“Teachers should be a reliable source of information,” the 16-year-old said.
WASHINGTON — In dating, money may be the biggest taboo.
An Associated Press-WE tv poll finds that two-thirds of Americans think it’s tougher to talk money with your romantic partner than it is to talk sex. And when people do lay out their thoughts on money and gender in the dating scene, all kinds of contradictions emerge.
Seven in 10 of those surveyed say it’s unacceptable to expect a date to pay for everything.
On the other hand, it’s dis-empowering, unfair, confining, demeaning, belittling, etc. Maybe I’m expecting too much, but am I the only one out there who believes that we should make the effort to overcome our basic animal instincts?
As women have become more educated and independent, we no longer require a husband to support us and this fact has changed the face of courting. If women may earn just as much money as men, why should they not be able to invite a man out and pay for a date? I suppose that we could just chuck thousands of years of evolution and revert back to the days of Cro Magnum Man.
Have we won the right to ask for a man’s phone number? As gender roles become less and less distinct, it creates difficulty in the dating world. I for one do not want a man who is not secure enough with himself to be able to accept a woman asking him out on a date.
Once you know you have a standing date on Saturday night, you have moved on to the first phase of relationship.
This can be a great opportunity for partners to all dedicate some quality time to really thinking about what sort of dynamics or roles they prefer in a relationship, and why, and figuring out how to make those preferences work for everyone.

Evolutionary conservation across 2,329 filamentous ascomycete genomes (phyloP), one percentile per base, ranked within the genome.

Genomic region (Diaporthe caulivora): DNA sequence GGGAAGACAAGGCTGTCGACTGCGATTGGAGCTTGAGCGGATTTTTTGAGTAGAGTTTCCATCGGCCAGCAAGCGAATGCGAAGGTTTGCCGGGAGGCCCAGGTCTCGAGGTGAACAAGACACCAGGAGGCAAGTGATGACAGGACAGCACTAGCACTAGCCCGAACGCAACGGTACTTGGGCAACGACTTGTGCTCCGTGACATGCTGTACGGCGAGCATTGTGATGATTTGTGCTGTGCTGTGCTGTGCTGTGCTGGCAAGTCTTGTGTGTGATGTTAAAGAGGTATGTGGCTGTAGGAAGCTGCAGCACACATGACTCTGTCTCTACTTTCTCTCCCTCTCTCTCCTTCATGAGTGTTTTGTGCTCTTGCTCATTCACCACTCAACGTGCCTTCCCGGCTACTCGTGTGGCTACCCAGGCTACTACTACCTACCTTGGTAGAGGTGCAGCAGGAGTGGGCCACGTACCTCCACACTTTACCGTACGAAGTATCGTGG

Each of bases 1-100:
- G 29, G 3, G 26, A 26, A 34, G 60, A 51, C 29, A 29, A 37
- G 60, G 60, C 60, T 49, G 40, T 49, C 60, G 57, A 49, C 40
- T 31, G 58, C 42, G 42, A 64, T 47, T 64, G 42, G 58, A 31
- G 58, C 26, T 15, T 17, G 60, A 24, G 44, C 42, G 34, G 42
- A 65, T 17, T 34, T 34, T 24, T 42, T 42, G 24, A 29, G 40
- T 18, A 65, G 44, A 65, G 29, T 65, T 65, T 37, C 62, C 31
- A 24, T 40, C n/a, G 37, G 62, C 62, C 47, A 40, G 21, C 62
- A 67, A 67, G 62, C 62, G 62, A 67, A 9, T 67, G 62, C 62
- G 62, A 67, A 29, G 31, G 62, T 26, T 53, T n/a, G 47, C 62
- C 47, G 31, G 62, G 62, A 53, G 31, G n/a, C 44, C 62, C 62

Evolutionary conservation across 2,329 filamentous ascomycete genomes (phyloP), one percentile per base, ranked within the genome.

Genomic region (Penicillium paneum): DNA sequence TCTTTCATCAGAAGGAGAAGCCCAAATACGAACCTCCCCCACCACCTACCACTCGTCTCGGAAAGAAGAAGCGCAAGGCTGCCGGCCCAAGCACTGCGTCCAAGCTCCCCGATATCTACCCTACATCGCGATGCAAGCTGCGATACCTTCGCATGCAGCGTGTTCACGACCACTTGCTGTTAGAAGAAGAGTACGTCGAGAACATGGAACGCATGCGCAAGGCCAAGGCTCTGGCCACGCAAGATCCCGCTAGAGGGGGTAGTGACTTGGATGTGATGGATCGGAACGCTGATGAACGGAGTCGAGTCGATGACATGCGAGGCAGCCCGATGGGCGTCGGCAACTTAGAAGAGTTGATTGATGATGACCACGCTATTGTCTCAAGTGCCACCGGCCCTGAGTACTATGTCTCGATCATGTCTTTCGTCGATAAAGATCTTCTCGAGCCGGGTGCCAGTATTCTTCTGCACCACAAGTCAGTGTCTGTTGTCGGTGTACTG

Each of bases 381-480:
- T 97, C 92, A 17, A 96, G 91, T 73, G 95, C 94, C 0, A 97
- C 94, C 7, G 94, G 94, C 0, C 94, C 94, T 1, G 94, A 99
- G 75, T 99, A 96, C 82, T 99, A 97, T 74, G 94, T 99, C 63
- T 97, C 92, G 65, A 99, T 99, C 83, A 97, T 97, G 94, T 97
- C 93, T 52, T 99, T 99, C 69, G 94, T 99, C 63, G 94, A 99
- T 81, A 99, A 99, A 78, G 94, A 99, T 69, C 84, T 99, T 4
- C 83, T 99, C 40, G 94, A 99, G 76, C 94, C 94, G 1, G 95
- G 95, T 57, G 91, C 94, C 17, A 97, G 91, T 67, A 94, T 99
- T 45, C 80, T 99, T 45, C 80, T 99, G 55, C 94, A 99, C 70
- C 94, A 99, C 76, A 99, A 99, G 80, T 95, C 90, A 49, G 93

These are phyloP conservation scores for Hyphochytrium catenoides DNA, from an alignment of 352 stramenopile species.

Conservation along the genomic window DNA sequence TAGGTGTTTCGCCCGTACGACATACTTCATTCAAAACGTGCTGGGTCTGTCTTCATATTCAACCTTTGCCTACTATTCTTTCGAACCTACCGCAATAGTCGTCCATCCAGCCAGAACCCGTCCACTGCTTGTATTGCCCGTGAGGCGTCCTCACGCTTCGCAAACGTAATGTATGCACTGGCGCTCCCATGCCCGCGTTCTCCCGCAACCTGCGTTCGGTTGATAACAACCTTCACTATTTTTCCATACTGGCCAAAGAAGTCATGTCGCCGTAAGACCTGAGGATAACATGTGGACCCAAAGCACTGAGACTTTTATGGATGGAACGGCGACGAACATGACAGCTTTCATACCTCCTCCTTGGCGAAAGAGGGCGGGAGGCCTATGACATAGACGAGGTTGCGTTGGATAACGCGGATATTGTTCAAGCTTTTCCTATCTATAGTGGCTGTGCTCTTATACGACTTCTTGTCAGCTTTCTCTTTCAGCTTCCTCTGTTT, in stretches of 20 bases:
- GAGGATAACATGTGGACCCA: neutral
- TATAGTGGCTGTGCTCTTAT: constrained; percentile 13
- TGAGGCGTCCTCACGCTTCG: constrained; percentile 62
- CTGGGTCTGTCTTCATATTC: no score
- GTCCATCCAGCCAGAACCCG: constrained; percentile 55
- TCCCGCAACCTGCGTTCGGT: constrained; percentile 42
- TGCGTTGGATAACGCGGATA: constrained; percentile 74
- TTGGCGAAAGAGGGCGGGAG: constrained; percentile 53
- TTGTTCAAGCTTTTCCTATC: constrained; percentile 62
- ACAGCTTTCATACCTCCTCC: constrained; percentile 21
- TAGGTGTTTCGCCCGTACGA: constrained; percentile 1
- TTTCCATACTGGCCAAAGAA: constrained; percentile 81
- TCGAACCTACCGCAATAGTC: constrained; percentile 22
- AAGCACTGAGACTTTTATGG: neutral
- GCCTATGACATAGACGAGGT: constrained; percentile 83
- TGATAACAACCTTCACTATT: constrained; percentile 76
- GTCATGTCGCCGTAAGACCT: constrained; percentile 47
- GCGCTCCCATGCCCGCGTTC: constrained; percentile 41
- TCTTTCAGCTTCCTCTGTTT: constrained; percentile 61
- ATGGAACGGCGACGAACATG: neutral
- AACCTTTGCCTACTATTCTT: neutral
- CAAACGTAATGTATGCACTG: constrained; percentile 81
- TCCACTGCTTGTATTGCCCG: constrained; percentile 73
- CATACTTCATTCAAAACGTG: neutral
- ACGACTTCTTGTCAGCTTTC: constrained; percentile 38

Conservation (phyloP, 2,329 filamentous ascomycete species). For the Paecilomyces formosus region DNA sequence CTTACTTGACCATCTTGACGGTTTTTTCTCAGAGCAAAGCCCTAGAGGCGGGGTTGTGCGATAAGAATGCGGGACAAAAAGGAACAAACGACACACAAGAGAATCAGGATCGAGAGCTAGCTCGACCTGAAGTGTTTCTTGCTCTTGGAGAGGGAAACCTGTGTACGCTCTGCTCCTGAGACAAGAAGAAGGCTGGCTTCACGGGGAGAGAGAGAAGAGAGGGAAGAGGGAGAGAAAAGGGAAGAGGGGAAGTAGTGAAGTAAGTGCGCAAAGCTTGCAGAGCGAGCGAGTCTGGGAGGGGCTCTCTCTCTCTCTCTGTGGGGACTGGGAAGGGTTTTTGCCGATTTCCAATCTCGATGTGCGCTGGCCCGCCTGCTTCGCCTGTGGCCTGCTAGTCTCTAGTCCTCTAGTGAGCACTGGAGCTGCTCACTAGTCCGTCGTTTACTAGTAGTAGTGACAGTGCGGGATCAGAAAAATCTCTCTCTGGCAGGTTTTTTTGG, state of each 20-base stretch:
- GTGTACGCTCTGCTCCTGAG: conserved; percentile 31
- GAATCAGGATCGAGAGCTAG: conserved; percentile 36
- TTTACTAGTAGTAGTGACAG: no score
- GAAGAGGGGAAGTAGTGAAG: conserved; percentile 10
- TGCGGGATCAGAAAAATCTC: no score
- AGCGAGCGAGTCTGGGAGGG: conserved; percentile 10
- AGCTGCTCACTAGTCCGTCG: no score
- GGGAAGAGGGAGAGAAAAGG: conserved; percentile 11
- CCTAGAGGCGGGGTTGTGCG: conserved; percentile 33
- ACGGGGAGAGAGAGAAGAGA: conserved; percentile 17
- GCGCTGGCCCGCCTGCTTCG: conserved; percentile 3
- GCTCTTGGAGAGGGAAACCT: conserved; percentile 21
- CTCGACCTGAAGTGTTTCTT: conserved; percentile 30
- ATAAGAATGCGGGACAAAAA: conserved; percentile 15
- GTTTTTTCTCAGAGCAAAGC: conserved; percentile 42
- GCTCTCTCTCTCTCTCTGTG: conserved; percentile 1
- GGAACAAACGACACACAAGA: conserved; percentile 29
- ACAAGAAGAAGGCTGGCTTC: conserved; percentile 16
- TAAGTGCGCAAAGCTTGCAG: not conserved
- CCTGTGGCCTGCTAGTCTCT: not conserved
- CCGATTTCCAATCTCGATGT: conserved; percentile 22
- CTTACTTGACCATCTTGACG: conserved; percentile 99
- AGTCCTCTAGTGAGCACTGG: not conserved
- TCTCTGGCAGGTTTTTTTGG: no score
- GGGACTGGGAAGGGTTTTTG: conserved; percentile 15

If it's not something you've ever discussed with a partner, it might feel odd at first to talk about what can seem like minor details, or hard to know why you prefer things a certain way, but practice makes this easier.
That it is essential to the power structure of the species, and that if a female makes the first move, the man will, for the duration of the relationship, feel as if he wasn’t in control in the relationship. I wonder if these same women feel uncomfortable with the right to vote and the right to own property and the right to decide what happens to their own bodies. And those are probably the same men whose egos are much too fragile to allow them to carry on a relationship with a woman who makes more money than them, or who has a career that is much more successful than theirs, or who has opinions about politics. Or that women should only hold menial jobs so that they will never surpass men in earning or career potential?
And there are also a lot of women who enjoy being “old-fashioned” and feel it’s a sign of weakness for a man not to make the first move, or they just simply enjoy the ‘traditional” progression of relationships. And I get equally nauseated at the “men are hunters/women are gatherers” argument. Are women so desperate to be in relationships that they are willing to continue to be dis-empowered?